Environment

Polluted Argonaut Mine in Jackson on shortlist of EPA Superfund sites

An old hard rock mine near downtown Jackson is so polluted that the U.S. Environmental Protection Agency has put it on a list of eight places nationwide that may be tagged as federal Superfund sites.

The 65-acre Argonaut Mine is currently an abandoned hard rock gold mine just west of downtown Jackson. The mine processed ore and disposed of tailings – the mined rock left over after gold is removed – at the site from the mid-1800s to 1942. That activity introduced what the EPA has characterized as extremely high levels of arsenic, lead and mercury to the site.

The site is now regarded by the EPA as a special-case scenario because the mine is near Jackson Junior High School, homes and an aging dam whose collapse would pose serious environmental risks, according to Jared Blumenfeld, regional director of the EPA.

The EPA estimates that the 100-year-old Eastwood Multiple Arch dam holds back 1 million cubic yards of contaminated material. The dam has been deemed structurally unstable.

Blumenfeld said the EPA has already taken action on the highest contamination at the site. That work included a $3 million cleanup of 11 residential yards and a vacant lot. It also involved installing a protective cover on steep soil slopes at Jackson Junior High last year.

The Superfund program, created in 1980, investigates and cleans up complex, uncontrolled or abandoned hazardous waste sites that pose health risks to humans and the environment. Inclusion into the Superfund program adds a site to a federal National Priorities List, making it eligible for federal funding for long-term, permanent cleanup.

The funding is crucial for sites where no owner can be established to pay for cleanup, as is the case at the Argonaut Mine. The state would contribute 10 percent of the cleanup costs for a Superfund site, Blumenfeld said.

The California Department of Toxic Substances Control, the lead state agency in the cleanup plan at the site, is evaluating options for the expansion of cleanup at the site.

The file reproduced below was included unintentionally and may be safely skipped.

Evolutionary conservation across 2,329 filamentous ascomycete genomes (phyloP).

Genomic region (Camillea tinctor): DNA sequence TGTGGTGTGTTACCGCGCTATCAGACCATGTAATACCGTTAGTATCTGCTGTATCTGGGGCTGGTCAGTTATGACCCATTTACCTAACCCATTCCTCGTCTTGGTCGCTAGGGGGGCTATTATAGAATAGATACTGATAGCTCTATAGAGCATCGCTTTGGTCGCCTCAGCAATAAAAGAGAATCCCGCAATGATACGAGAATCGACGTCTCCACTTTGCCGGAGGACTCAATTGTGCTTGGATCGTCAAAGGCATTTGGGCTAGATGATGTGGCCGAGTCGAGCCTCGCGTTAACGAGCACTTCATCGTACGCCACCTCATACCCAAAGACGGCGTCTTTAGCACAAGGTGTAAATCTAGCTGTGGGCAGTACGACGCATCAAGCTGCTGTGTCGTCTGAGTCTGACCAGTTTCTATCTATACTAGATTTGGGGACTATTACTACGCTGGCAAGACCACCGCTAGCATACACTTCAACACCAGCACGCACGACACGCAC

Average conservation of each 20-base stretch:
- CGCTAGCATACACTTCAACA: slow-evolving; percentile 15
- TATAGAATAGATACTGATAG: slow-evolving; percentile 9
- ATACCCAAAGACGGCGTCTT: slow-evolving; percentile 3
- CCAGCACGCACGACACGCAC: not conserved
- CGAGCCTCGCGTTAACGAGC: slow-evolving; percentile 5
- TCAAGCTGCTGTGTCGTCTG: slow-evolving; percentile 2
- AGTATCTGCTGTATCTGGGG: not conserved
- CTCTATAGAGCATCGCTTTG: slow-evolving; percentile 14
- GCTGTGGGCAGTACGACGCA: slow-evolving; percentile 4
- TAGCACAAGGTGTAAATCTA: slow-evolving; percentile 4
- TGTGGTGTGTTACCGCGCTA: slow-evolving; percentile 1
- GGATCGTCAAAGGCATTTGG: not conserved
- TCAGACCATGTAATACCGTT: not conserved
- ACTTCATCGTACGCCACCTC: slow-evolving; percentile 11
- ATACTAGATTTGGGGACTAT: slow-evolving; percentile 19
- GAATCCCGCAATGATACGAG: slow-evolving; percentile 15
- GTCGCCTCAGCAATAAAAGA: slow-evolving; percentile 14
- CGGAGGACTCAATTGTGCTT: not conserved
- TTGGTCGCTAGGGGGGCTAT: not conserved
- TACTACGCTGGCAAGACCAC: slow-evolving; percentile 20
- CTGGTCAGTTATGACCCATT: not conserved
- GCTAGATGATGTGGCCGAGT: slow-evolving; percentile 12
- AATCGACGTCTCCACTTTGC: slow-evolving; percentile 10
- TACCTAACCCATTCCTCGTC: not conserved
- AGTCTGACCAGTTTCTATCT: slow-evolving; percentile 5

Toxic chemicals have been an ongoing concern at the site with state investigations in 1987, 1992 and 1993 showing high levels. A 2008 state study found that barren soil in a 5-acre area at the property had arsenic concentrations of 39,000 parts per million. That level is far above the naturally occurring background level for arsenic, which is 20 ppm.

The state is also seeking to address the dam issue. Last November, the DTSC installed a $1 million stormwater diversion at the dam in anticipation of heavier winter rains due to El Niño conditions, said DTSC spokesman Jorge Moreno.

A weather station installed at the site shows a total of 24 inches of rain since the station was installed, Moreno said.

Currently, the canyon behind the dam is filled to within 3 feet of the top of the dam. “The pumps installed in November were turned on and are working,” said Moreno.

The Argonaut mine became one of the more notorious mine sites in California when 47 miners perished in a mine fire 4,650 feet below ground in 1922. It remains one of the worst gold-mining disasters in the state’s history.

Edward Ortiz: 916-321-1071, @edwardortiz

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